WASHINGTON — D.C. officials confirmed Monday evening that it's dealing with three additional presumptive positive coronavirus cases (COVID-19).
The confirmed cases bring the total number of cases in the District to five, and 16 across D.C., Maryland and Virginia.
The first cases of coronavirus started impacting the larger D.C. area last Thursday when Maryland's Gov. Larry Hogan announced that three people in Montgomery County had come down with the virus that has killed 26 people nationwide.
D.C. health officials classified exposure or close contact as someone who was within 6 feet of a positive coronavirus person who has symptoms. They said anyone who lived with a positive case or interacted with a positive case is also considered having been exposed.
Bowser has allocated District's Contingency Cash Reserve Fund to help front-line staff respond to the coronavirus.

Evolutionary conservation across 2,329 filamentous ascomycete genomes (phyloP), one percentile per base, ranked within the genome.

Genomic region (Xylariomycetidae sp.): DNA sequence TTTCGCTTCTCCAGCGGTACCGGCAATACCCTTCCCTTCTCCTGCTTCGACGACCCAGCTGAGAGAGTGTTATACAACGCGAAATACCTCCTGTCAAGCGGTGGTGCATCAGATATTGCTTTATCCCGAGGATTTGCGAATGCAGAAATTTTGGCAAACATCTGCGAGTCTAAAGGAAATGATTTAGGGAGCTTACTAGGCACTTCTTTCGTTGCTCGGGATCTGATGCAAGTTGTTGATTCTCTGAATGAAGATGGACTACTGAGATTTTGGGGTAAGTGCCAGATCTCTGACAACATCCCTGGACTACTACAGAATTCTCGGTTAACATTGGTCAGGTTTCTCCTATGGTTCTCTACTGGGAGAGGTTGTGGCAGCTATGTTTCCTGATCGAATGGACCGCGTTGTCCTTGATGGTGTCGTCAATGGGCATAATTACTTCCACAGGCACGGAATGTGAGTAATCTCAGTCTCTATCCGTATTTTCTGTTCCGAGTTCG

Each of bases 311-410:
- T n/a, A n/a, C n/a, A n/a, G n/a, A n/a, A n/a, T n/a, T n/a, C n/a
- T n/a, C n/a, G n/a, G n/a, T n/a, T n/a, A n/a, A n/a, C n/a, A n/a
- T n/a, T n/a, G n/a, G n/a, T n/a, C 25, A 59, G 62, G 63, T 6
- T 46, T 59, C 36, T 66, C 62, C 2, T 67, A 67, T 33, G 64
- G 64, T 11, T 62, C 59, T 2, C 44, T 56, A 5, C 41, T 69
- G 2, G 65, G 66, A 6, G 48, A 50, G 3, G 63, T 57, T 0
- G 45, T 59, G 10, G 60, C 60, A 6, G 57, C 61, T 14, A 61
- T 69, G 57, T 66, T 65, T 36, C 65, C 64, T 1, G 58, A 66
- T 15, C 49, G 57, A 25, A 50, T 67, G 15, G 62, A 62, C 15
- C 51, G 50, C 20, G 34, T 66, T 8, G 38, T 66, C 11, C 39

Christ Church Georgetown spokesman Rob Volmer on Saturday said that the D.C. resident who tested positive for the coronavirus was the Rev. Timothy Cole.
Cole was at three services on Sunday, March 1, joined with 550 parishioners, Volmer said.
Bowser said she is also not canceling any big events or closing any public facilities until they have evidence that doing so would help increase the safety of D.C. residents.
"I will be very sure that our health department has checked and double-checked to make sure that we're making the tests available to everyone who meets the guideline, but if there are special circumstances that present that they will get a hard look from us," Bowser said.
D.C. officials said so far, they have not had an influx of 911 or 311 calls at the Office of United Communications for potential COVID-19 cases, but they are ready to staff up if the need presents.